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The GDPR and SSL

Locky Ransomware

The SSL Certificate industry has recently been shaken up by the EU’s newest data privacy laws, the GDPR. 

The General Data Protection Regulation (GDPR) is the biggest change to data privacy in two decades, with big implications for the SSL Certificate industry. 

The GDPR was approved by the EU Parliament on April 14th 2016 but did not commence enforcement until May 25th 2018.  

In the past, companies would set their own rules for data protection which were often tediously detailed over many pages which an end-user could not be reasonably expected to read each time they utilise a new website or service.  

Many businesses also operated off the assumption that silence is consent – that an end-user not explicitly rejecting a website’s data policy meant that they were consenting to that business/website’s policy on data.  

The GDPR seeks to mitigate this through a clear set of guidelines that set the privacy standard for all online businesses operating within the EU. This makes visiting different sites less intimidating as an end-user can know to expect, at the least, the GDPR standard for data protection when utilising any site which falls under its jurisdiction.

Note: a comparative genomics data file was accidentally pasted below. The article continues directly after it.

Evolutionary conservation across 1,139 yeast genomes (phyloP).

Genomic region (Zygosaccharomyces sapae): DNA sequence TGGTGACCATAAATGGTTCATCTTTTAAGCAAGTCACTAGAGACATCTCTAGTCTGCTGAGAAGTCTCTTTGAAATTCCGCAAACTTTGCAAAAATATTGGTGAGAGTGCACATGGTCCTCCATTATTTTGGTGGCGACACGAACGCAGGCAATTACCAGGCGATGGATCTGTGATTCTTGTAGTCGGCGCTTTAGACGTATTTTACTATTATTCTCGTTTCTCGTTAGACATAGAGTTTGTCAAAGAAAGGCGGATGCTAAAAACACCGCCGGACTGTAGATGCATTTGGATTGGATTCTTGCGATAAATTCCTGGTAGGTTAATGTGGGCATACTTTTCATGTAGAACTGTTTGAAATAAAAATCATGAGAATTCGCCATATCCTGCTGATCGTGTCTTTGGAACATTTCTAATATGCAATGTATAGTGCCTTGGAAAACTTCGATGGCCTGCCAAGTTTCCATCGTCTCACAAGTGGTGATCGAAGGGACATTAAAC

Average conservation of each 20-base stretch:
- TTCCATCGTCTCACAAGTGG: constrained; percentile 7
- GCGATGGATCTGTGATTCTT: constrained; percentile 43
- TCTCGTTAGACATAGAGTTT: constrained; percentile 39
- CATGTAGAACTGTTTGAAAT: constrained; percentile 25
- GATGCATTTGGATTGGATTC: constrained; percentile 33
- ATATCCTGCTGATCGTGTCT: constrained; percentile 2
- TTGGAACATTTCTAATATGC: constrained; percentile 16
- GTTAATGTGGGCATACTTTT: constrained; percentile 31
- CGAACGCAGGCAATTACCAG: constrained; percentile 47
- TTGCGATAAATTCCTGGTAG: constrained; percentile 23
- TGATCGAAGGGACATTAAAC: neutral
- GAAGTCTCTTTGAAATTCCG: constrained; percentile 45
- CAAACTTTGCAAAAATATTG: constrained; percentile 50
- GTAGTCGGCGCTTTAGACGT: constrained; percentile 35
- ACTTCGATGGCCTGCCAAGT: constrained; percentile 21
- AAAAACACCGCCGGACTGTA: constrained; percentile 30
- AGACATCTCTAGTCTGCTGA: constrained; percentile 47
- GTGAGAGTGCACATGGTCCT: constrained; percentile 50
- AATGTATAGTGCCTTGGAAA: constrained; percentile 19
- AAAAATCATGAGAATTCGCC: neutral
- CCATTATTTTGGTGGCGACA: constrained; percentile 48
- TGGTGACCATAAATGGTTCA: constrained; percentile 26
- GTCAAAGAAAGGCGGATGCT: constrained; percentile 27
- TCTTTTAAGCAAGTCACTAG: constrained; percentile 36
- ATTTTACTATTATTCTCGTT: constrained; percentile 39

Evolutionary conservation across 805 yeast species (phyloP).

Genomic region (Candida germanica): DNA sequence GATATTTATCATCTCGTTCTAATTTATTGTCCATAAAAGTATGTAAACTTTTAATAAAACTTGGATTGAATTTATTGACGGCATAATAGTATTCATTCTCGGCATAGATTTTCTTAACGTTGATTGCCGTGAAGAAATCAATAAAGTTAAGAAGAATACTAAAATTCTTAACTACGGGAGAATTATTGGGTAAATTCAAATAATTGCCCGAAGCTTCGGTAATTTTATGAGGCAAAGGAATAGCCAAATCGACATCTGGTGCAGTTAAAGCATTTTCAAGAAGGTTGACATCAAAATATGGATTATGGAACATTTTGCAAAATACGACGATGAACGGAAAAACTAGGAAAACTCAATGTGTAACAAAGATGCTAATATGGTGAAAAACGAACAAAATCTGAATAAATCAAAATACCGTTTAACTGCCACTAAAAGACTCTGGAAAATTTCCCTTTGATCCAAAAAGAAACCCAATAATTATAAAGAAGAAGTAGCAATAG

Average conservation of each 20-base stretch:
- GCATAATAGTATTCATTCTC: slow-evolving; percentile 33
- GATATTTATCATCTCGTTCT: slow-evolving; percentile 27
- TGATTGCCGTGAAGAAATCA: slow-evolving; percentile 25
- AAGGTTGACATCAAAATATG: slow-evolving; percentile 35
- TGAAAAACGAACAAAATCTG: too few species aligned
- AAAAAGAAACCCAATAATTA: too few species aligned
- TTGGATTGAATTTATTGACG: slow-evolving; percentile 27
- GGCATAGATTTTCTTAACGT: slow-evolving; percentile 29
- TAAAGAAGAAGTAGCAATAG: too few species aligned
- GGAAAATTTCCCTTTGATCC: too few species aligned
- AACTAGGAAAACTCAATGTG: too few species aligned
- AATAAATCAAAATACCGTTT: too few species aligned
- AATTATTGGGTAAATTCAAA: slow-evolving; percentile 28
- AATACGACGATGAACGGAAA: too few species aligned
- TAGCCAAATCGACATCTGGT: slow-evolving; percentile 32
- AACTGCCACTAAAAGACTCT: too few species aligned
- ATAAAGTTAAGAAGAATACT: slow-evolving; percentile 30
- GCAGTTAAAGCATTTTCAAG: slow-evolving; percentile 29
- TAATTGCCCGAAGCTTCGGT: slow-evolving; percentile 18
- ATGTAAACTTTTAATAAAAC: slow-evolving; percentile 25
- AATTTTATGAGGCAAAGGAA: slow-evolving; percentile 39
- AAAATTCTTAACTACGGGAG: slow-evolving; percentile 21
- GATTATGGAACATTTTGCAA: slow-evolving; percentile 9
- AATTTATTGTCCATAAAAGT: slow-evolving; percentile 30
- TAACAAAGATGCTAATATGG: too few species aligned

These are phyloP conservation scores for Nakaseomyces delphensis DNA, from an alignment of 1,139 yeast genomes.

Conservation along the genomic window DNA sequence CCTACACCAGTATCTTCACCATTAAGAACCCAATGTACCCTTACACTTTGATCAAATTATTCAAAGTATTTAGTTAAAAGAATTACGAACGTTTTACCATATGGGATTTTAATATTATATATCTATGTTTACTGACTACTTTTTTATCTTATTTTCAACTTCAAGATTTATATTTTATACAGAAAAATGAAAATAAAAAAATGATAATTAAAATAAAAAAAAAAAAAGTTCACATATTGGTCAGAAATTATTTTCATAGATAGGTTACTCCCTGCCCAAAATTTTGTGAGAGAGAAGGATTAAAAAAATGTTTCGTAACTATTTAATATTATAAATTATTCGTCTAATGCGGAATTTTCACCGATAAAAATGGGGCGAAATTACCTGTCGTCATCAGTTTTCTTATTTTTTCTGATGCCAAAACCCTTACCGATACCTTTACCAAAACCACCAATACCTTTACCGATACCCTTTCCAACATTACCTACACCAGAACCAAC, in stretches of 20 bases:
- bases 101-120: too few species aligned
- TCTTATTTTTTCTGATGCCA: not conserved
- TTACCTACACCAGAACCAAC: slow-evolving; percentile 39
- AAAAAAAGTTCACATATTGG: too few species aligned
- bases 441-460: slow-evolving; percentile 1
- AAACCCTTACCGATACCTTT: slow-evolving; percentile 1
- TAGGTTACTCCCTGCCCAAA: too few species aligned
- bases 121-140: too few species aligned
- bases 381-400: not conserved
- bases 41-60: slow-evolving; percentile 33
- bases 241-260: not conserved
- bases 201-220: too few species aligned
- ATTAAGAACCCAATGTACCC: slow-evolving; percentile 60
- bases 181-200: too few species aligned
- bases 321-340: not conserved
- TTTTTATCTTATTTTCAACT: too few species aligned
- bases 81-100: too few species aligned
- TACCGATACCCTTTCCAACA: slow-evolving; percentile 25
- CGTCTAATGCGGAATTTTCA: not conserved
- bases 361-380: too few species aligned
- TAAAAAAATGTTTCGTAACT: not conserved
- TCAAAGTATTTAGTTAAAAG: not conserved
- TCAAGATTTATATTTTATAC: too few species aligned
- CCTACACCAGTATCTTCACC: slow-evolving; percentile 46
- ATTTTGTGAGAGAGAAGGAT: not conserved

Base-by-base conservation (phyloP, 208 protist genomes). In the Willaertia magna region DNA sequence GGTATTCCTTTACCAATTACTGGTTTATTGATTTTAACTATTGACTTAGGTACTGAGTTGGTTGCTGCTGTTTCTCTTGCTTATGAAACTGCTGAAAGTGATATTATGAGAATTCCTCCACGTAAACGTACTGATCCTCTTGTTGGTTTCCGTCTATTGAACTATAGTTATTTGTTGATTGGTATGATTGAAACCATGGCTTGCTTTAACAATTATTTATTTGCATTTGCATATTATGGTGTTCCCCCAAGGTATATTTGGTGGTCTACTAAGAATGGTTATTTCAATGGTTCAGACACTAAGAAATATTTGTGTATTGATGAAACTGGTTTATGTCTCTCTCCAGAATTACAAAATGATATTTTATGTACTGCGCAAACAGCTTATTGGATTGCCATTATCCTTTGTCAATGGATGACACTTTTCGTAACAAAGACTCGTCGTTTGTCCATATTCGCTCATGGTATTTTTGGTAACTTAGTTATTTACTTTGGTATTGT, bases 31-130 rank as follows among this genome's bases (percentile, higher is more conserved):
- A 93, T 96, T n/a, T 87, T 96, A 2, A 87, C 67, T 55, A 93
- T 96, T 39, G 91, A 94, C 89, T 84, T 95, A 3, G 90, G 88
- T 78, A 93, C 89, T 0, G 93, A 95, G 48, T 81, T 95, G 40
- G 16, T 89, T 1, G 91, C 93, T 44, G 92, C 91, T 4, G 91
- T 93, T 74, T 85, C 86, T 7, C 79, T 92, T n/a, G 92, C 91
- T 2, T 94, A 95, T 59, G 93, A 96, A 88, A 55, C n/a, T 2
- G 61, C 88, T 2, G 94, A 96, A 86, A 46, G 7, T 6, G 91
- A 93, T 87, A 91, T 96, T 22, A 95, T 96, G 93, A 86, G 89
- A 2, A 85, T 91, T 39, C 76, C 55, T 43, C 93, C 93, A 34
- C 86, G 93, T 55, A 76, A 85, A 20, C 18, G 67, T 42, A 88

Note the phrasing ‘operating within the EU’ – the GDPR applies to all companies handling personal data of users residing in the European Union, regardless of the company’s location. This means companies like Facebook and eBay, which are located in the USA but have large user-bases within the EU, are subject to the GDPR the same as an EU-based company.  

The two biggest affects are on the use of SSL Certificates themselves, and the process of vetting information for validation of SSL Certificates.  

Firstly – any website offering a service inside the EU will need to implement a trusted SSL Certificate. This is something most websites already do and any business which expects trust and traffic should be doing. 

Secondly – EU business information registered on ICANN and other WHOIS-type websites are now automatically set to private and unviewable by the public, which means businesses and website owners have to contact their web hosting service to make such information public again if they want validation emails sent to such addresses, or if they have other relevant information they need a Certificate Authority to be able to check on such records. This change mostly affects the completion of the quick, easy to obtain DV (Domain Validated) SSL Certificates which are widely employed by small and low-traffic businesses and blogs due to their cheap pricing. 

The GDPR is in full effect. If your WHOIS information is currently set to data-protected and you would like it made public again for validation or other reasons, make sure to contact your web hosting service and request that they make the information public.  

For more information on the GDPR, please visit the European Union’s official webpage at:
https://ec.europa.eu/info/law/law-topic/data-protection/reform/what-does-general-data-protection-regulation-gdpr-govern_en

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About Mitchell Cornish

Mitchell is a customer support agent and blog manager at Trustico®. He completed his Bachelor of Arts with majors in Politics & International Relations and Journalism at Griffith University Gold Coast in 2018.
View all posts by Mitchell Cornish →